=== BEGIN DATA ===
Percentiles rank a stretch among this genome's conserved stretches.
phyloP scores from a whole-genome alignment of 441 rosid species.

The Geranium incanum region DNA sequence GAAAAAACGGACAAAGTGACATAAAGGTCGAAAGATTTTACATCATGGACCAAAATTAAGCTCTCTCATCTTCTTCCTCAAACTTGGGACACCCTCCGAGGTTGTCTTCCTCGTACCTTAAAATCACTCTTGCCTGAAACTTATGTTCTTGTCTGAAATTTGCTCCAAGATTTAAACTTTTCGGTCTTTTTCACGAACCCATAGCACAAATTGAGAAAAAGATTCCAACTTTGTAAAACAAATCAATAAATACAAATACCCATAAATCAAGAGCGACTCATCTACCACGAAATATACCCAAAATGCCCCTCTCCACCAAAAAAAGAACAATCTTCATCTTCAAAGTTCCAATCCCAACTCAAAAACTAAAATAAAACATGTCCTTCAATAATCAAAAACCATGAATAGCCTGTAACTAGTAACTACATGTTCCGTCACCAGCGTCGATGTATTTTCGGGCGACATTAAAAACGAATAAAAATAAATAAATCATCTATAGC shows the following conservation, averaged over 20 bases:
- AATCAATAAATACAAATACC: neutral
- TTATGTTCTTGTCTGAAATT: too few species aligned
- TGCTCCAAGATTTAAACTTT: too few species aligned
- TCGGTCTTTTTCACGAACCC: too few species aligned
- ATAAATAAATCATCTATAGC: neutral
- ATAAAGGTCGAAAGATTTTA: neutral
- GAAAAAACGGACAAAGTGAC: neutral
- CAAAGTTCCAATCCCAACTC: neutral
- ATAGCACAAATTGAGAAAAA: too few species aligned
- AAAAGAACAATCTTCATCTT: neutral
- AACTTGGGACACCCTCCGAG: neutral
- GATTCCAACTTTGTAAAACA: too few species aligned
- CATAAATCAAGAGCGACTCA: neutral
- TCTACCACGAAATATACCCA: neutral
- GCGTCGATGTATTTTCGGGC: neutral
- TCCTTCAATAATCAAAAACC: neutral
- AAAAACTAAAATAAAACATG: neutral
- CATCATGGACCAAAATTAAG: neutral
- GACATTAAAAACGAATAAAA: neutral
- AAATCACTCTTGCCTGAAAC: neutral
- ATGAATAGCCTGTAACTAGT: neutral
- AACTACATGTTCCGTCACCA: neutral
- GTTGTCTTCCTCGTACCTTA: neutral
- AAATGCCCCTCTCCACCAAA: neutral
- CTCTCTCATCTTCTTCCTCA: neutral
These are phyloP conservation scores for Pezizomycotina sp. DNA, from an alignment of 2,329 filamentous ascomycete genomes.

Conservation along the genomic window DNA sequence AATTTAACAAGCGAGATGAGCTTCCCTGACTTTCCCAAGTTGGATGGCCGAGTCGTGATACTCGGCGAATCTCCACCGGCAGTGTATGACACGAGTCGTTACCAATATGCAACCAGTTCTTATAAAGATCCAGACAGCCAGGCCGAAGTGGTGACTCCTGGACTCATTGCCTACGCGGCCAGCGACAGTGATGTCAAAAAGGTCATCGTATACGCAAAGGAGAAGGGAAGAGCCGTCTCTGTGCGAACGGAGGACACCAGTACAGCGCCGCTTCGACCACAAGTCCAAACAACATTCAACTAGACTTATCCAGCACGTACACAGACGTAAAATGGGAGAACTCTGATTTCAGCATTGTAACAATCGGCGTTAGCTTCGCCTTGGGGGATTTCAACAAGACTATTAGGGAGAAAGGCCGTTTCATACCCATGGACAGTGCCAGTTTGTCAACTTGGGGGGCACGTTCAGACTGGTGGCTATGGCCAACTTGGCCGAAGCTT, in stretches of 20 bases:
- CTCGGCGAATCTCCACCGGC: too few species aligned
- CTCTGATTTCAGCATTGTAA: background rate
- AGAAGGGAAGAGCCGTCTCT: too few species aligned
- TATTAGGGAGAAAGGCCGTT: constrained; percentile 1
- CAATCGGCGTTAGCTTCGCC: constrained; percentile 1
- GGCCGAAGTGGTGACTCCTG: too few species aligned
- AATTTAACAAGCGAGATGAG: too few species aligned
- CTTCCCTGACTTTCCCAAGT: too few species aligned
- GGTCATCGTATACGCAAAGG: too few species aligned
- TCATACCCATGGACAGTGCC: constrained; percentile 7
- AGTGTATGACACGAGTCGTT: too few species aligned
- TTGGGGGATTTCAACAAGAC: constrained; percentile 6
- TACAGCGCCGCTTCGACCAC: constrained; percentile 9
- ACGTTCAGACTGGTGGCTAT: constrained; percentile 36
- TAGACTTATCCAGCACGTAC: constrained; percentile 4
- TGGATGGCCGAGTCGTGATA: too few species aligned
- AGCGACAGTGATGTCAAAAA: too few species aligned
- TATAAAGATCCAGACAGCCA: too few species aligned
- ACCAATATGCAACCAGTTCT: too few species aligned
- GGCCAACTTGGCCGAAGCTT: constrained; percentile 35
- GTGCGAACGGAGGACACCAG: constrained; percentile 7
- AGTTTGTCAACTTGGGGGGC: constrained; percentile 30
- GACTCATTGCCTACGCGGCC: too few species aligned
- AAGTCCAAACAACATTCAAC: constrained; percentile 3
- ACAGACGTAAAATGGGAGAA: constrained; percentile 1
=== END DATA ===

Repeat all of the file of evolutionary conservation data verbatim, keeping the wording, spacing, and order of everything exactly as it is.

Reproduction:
Percentiles rank a stretch among this genome's conserved stretches.
phyloP scores from a whole-genome alignment of 441 rosid species.

The Geranium incanum region DNA sequence GAAAAAACGGACAAAGTGACATAAAGGTCGAAAGATTTTACATCATGGACCAAAATTAAGCTCTCTCATCTTCTTCCTCAAACTTGGGACACCCTCCGAGGTTGTCTTCCTCGTACCTTAAAATCACTCTTGCCTGAAACTTATGTTCTTGTCTGAAATTTGCTCCAAGATTTAAACTTTTCGGTCTTTTTCACGAACCCATAGCACAAATTGAGAAAAAGATTCCAACTTTGTAAAACAAATCAATAAATACAAATACCCATAAATCAAGAGCGACTCATCTACCACGAAATATACCCAAAATGCCCCTCTCCACCAAAAAAAGAACAATCTTCATCTTCAAAGTTCCAATCCCAACTCAAAAACTAAAATAAAACATGTCCTTCAATAATCAAAAACCATGAATAGCCTGTAACTAGTAACTACATGTTCCGTCACCAGCGTCGATGTATTTTCGGGCGACATTAAAAACGAATAAAAATAAATAAATCATCTATAGC shows the following conservation, averaged over 20 bases:
- AATCAATAAATACAAATACC: neutral
- TTATGTTCTTGTCTGAAATT: too few species aligned
- TGCTCCAAGATTTAAACTTT: too few species aligned
- TCGGTCTTTTTCACGAACCC: too few species aligned
- ATAAATAAATCATCTATAGC: neutral
- ATAAAGGTCGAAAGATTTTA: neutral
- GAAAAAACGGACAAAGTGAC: neutral
- CAAAGTTCCAATCCCAACTC: neutral
- ATAGCACAAATTGAGAAAAA: too few species aligned
- AAAAGAACAATCTTCATCTT: neutral
- AACTTGGGACACCCTCCGAG: neutral
- GATTCCAACTTTGTAAAACA: too few species aligned
- CATAAATCAAGAGCGACTCA: neutral
- TCTACCACGAAATATACCCA: neutral
- GCGTCGATGTATTTTCGGGC: neutral
- TCCTTCAATAATCAAAAACC: neutral
- AAAAACTAAAATAAAACATG: neutral
- CATCATGGACCAAAATTAAG: neutral
- GACATTAAAAACGAATAAAA: neutral
- AAATCACTCTTGCCTGAAAC: neutral
- ATGAATAGCCTGTAACTAGT: neutral
- AACTACATGTTCCGTCACCA: neutral
- GTTGTCTTCCTCGTACCTTA: neutral
- AAATGCCCCTCTCCACCAAA: neutral
- CTCTCTCATCTTCTTCCTCA: neutral
These are phyloP conservation scores for Pezizomycotina sp. DNA, from an alignment of 2,329 filamentous ascomycete genomes.

Conservation along the genomic window DNA sequence AATTTAACAAGCGAGATGAGCTTCCCTGACTTTCCCAAGTTGGATGGCCGAGTCGTGATACTCGGCGAATCTCCACCGGCAGTGTATGACACGAGTCGTTACCAATATGCAACCAGTTCTTATAAAGATCCAGACAGCCAGGCCGAAGTGGTGACTCCTGGACTCATTGCCTACGCGGCCAGCGACAGTGATGTCAAAAAGGTCATCGTATACGCAAAGGAGAAGGGAAGAGCCGTCTCTGTGCGAACGGAGGACACCAGTACAGCGCCGCTTCGACCACAAGTCCAAACAACATTCAACTAGACTTATCCAGCACGTACACAGACGTAAAATGGGAGAACTCTGATTTCAGCATTGTAACAATCGGCGTTAGCTTCGCCTTGGGGGATTTCAACAAGACTATTAGGGAGAAAGGCCGTTTCATACCCATGGACAGTGCCAGTTTGTCAACTTGGGGGGCACGTTCAGACTGGTGGCTATGGCCAACTTGGCCGAAGCTT, in stretches of 20 bases:
- CTCGGCGAATCTCCACCGGC: too few species aligned
- CTCTGATTTCAGCATTGTAA: background rate
- AGAAGGGAAGAGCCGTCTCT: too few species aligned
- TATTAGGGAGAAAGGCCGTT: constrained; percentile 1
- CAATCGGCGTTAGCTTCGCC: constrained; percentile 1
- GGCCGAAGTGGTGACTCCTG: too few species aligned
- AATTTAACAAGCGAGATGAG: too few species aligned
- CTTCCCTGACTTTCCCAAGT: too few species aligned
- GGTCATCGTATACGCAAAGG: too few species aligned
- TCATACCCATGGACAGTGCC: constrained; percentile 7
- AGTGTATGACACGAGTCGTT: too few species aligned
- TTGGGGGATTTCAACAAGAC: constrained; percentile 6
- TACAGCGCCGCTTCGACCAC: constrained; percentile 9
- ACGTTCAGACTGGTGGCTAT: constrained; percentile 36
- TAGACTTATCCAGCACGTAC: constrained; percentile 4
- TGGATGGCCGAGTCGTGATA: too few species aligned
- AGCGACAGTGATGTCAAAAA: too few species aligned
- TATAAAGATCCAGACAGCCA: too few species aligned
- ACCAATATGCAACCAGTTCT: too few species aligned
- GGCCAACTTGGCCGAAGCTT: constrained; percentile 35
- GTGCGAACGGAGGACACCAG: constrained; percentile 7
- AGTTTGTCAACTTGGGGGGC: constrained; percentile 30
- GACTCATTGCCTACGCGGCC: too few species aligned
- AAGTCCAAACAACATTCAAC: constrained; percentile 3
- ACAGACGTAAAATGGGAGAA: constrained; percentile 1